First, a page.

In 2014, the Tchibo Vendor Days took place for the third time, with the motto “Together for Change”. In November, we welcomed our 45 most important suppliers in Hong Kong where we operate one of two merchandising offices. These offices support the buying of goods in our Asian markets, and support the factories directly in the implementation of quality, social and environmental standards. Tchibo management, including representatives from the Buying and Sustainability Departments, exchanged views with suppliers on economic, environmental and social challenges in the supply chain and discussed possible solutions at the factory level. The Vendor Days were also used to highlight and share best practices, including lessons from WE factories and environmentally friendly production methods.
Cooperation with Stakeholders: Addressing Structural Challenges Together
Often we encounter structural challenges that hamper sustainable business: there are still serious shortcomings in the building and fire safety of factories in Bangladesh; and, in many Asian countries workers do not earn enough to support themselves and their families. These problems cannot be tackled by individual companies alone. That is why we are joining forces with employers, trade unions, politics, and other companies to identify and implement global solutions.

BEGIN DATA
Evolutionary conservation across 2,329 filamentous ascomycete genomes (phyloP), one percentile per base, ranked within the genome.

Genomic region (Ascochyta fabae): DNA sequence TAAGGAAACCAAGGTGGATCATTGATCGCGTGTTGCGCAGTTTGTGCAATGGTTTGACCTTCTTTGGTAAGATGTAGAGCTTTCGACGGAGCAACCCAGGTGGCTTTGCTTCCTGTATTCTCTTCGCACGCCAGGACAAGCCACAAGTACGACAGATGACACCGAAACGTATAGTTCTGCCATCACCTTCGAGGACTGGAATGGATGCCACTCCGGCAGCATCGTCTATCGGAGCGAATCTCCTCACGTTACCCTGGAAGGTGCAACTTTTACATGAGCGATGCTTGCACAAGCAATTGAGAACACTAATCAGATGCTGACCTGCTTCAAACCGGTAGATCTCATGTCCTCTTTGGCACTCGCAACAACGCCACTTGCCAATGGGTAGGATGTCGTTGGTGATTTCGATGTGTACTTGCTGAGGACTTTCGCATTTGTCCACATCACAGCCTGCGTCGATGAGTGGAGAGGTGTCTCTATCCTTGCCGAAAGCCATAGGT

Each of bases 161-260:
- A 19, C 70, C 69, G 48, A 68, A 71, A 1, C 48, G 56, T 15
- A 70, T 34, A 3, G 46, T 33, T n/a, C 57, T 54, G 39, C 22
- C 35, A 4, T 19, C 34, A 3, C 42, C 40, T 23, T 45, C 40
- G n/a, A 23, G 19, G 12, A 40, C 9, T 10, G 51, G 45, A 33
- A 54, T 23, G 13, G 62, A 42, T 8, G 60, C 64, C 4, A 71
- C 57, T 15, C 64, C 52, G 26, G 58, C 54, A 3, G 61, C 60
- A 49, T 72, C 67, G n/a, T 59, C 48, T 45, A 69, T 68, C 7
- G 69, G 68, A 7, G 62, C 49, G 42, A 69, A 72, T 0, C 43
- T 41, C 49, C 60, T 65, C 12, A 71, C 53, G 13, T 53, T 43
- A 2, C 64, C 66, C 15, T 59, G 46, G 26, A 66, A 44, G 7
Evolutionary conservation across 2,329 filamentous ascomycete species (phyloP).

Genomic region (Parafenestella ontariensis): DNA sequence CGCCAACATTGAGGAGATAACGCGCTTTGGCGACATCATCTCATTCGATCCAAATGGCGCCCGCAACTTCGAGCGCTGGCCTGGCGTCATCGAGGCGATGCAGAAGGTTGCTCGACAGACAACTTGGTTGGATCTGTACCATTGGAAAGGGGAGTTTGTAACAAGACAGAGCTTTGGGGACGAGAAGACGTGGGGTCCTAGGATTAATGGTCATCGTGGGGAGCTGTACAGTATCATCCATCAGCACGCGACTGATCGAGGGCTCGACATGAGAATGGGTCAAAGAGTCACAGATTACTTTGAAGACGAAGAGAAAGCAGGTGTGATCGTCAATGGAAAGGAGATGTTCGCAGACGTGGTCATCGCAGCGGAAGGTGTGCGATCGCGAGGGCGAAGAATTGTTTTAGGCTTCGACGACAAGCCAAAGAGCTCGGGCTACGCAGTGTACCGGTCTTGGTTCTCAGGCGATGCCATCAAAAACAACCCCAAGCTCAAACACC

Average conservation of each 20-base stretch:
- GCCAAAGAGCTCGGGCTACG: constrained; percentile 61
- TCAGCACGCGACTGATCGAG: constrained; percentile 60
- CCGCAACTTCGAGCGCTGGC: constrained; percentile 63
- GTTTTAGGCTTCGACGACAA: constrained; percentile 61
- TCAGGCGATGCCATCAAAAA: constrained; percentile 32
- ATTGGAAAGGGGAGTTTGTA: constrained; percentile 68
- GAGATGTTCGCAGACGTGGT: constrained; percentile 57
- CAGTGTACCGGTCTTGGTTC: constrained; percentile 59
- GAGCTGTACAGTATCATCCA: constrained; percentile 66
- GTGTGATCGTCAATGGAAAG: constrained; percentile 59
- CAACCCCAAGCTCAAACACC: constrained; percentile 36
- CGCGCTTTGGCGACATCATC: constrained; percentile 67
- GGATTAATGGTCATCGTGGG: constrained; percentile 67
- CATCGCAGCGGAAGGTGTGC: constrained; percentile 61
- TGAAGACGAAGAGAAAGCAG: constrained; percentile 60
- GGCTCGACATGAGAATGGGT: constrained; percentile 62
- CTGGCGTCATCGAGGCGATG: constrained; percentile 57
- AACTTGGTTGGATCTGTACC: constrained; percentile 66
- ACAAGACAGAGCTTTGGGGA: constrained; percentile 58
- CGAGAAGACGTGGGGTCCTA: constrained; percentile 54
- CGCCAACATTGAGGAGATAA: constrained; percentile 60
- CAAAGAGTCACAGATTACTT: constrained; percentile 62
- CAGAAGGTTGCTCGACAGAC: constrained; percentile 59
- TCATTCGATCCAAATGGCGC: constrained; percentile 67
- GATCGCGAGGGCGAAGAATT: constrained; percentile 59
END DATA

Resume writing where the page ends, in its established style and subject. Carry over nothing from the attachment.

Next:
Active with the IndustriALL Global Union for labour rights
Together with the international textile trade union IndustriALL Global Union and European textile retailers, we are developing a process to enforce improvements for workers in the garment industry worldwide. The ACT (Action, Collaboration, Transformation) Initiative focuses on living wages and the right to organise and carry out collective bargaining (Social aspects of production).
In our collaborations we focus mainly on stronger involvement and representation of workers. For example, the active engagement of factory workers is an important part of our work with the "Accord on Fire and Building Safety in Bangladesh". Tchibo supported its establishment and was the second company worldwide to sign it (Social aspects of production).
Another important alliance is the Partnerhsip for Sustainable Textiles, initiated in 2014 by Dr. Gerd Müller, the Federal Minister for Economic Cooperation and Development. Its architects include representatives of the umbrella organizations of trade and industry, non-governmental organizations, trade unions and standard-setting organizations. Tchibo and other textile industry leaders joined the Partnership in June 2015, which now represents more than 50% of the textile industry in Germany. The partners are currently designing a joint action plan to promote the implementation of environmental and social standards throughout the entire textile supply chain (Ambition & strategy).